An international team of scientists, including UNL physicists J. D. Burton and Evgeny Tsymbal, has discovered what they called an intriguing and entirely unexpected phenomenon at the surface of a transition metal oxide material.
Such materials serve as a hotbed for electrochemical applications like solid fuel cells and oxygen sensors, as well as potential applications in future electronic devices.
“Our work shows that it’s possible to detect and characterize the smallest features on the surfaces of transition metal oxides, even down to the atomic scale,” said Burton, a research assistant professor of physics. “This could lead to huge advancements in the understanding and control of electronic, magnetic and chemical properties of this important class of materials.”
The findings were reported in the July 24 issue of Nature Communications, the Nature Publishing Group’s multidisciplinary online journal of research in all areas of the biological, physical and chemical sciences.
The discovery is based on scanning tunneling microscopy, or STM, of samples prepared and measured at Oak Ridge National Laboratory in Tennessee. Using atomic scale STM measurements, researchers were able to map out the precise positions of oxygen atoms on the surface of this transition metal oxide. Surprisingly, it was found that oxygen atoms not only order in a regular array of sites, but superimposed on this regular array was a subtle zig-zag like pattern of distortions.
The nature of this zig-zag-like phenomenon was first unclear to the scientists, but Burton and Tsymbal were able to discover the explanation by modeling the atomic structure and electronic properties of the material surface through computations at UNL’s Holland Computing Center. Results indicated that changes in the electronic structure of the surface due to the presence of extra oxygen atoms led to a subtle structural transformation of the material just below the surface.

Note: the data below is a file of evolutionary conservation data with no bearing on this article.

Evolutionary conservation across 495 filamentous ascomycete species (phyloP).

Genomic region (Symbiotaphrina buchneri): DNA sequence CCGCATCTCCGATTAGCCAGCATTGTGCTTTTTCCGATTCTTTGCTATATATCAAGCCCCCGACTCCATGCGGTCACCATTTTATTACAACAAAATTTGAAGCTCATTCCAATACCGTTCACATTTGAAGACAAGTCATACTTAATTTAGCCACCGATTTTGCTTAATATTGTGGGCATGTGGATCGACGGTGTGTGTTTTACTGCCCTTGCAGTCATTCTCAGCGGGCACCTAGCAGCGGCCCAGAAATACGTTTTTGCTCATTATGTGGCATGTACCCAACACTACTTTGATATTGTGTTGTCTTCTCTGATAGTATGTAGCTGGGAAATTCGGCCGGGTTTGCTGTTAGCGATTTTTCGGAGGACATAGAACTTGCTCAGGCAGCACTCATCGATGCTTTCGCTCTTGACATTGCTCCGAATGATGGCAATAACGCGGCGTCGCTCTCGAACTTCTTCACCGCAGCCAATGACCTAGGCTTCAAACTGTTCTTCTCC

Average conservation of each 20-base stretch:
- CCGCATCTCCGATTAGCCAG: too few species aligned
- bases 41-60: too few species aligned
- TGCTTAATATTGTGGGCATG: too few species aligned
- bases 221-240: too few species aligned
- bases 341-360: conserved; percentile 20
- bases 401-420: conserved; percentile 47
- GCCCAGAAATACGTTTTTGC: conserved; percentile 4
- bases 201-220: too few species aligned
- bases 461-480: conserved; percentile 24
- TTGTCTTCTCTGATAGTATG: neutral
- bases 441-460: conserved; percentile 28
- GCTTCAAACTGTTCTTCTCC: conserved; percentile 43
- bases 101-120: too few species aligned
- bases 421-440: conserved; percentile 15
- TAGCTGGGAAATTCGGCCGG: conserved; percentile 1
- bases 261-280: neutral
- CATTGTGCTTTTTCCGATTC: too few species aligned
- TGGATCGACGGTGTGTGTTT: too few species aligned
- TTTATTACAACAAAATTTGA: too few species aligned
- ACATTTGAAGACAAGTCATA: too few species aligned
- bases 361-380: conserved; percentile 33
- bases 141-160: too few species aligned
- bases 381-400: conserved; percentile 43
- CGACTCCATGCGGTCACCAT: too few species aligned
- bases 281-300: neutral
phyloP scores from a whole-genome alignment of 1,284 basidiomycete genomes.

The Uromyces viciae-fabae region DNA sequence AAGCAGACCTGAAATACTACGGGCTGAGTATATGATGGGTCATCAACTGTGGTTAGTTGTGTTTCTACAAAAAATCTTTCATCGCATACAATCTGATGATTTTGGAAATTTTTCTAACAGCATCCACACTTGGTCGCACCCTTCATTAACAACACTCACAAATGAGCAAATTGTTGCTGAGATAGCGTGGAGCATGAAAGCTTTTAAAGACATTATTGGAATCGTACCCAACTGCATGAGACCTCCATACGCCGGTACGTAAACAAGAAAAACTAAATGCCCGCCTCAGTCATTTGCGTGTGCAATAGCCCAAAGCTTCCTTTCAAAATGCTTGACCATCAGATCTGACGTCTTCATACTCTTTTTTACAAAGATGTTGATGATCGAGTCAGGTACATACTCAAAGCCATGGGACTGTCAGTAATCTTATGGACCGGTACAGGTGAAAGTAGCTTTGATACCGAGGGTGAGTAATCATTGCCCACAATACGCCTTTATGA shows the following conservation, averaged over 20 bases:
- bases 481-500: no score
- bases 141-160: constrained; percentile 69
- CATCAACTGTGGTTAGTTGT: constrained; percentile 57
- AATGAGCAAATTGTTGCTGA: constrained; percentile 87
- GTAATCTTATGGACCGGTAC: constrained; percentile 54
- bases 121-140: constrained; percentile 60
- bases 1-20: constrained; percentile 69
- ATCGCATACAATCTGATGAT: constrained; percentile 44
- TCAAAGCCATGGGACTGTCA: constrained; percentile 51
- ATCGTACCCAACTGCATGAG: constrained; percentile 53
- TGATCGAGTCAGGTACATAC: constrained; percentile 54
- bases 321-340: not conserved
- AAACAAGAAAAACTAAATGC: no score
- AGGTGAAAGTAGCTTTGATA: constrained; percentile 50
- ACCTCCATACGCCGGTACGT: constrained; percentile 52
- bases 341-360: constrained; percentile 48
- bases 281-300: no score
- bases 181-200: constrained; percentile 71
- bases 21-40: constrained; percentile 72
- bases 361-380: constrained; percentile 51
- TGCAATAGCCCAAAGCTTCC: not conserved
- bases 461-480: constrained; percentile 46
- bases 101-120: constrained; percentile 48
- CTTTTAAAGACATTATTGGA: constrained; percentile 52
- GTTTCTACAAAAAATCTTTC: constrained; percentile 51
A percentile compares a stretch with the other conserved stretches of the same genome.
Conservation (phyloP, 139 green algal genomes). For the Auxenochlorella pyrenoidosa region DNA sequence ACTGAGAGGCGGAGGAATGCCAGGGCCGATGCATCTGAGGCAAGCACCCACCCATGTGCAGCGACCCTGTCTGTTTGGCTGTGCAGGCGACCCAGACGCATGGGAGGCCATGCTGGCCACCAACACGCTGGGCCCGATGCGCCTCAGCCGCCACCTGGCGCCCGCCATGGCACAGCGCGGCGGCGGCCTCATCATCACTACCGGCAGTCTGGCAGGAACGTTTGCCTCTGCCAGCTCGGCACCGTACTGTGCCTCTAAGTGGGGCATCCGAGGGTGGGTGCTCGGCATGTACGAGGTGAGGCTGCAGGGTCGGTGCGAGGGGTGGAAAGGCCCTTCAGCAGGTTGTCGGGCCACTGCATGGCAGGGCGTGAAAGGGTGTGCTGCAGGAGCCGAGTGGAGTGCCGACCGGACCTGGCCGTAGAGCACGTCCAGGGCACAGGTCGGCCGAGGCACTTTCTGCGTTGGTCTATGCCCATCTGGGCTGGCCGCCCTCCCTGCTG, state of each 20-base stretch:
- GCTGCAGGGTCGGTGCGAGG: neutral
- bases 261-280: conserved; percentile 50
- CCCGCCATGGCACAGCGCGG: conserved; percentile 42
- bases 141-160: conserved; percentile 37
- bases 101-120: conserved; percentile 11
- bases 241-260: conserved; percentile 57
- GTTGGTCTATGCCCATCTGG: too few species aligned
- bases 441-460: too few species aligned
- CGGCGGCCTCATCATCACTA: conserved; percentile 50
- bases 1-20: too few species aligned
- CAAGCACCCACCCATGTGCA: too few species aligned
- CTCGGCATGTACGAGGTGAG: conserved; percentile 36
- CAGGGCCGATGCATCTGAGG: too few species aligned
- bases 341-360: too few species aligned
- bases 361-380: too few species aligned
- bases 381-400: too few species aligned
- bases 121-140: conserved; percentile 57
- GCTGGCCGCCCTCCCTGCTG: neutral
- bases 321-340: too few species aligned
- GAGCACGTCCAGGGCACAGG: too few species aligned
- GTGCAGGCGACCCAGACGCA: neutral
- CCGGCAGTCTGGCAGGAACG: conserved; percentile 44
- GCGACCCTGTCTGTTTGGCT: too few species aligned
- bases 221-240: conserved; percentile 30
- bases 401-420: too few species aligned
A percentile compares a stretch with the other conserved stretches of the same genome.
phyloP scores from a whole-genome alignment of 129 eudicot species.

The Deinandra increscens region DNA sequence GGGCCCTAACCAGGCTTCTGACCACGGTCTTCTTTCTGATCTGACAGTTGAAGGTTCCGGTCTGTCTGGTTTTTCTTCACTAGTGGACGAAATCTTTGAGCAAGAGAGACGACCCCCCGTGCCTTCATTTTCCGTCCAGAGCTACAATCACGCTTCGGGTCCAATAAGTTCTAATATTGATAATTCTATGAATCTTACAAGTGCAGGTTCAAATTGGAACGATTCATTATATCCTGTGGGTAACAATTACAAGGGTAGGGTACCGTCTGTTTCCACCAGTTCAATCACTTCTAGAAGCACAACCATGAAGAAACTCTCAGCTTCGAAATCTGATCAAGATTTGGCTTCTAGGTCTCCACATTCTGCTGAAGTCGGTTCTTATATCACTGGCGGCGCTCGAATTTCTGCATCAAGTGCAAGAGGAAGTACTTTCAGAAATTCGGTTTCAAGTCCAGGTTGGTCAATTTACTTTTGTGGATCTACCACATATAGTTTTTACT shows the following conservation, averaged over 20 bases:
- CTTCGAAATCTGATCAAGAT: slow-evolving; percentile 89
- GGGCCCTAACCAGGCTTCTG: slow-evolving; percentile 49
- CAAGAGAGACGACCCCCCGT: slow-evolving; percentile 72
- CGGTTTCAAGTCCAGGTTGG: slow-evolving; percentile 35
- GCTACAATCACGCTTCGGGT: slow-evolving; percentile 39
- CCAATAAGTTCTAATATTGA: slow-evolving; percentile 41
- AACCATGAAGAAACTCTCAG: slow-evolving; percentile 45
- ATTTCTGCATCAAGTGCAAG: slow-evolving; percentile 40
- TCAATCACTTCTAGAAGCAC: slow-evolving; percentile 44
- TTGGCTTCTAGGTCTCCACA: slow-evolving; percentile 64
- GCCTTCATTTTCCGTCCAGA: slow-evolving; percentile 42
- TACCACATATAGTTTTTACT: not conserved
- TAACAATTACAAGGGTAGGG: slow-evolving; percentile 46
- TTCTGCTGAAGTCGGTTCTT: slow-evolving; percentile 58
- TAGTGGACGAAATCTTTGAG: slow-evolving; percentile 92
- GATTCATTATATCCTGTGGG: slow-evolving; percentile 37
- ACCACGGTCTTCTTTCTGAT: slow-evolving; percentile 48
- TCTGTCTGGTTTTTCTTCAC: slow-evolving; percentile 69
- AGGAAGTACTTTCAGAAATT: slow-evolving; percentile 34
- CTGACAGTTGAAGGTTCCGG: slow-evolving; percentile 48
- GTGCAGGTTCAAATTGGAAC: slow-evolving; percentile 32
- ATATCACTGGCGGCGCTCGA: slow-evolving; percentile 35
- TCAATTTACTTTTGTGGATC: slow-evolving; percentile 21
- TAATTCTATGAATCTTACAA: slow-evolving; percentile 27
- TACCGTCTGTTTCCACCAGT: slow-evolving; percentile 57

“Crucially, our computations and analysis were decisive for the understanding of the origin of this phenomenon,” Burton said. “We were able to elucidate the microscopic mechanism responsible for this exciting discovery.”
Collaborative research on complex oxide materials is one of the constituents of UNL’s Materials Research Science and Engineering Center supported by the National Science Foundation.
“This remarkable finding shows the deep underlying physics controlling properties of these materials,” said Tsymbal, George Holmes Professor of Physics and director of the center. “It also demonstrates the critical importance of collaborations between experimentalists and theorists in elucidating new phenomena.”
It’s the seventh time in last four years that research from Tsymbal’s group has been published in of the highest-impact interdisciplinary journals such as Science, the Proceedings of the National Academy of Sciences, and Nature Publishing Group.
A native of Columbus and a graduate of Columbus High School, Burton earned his bachelor’s (2003), master’s (2006) and doctoral (2008) degrees in physics at UNL.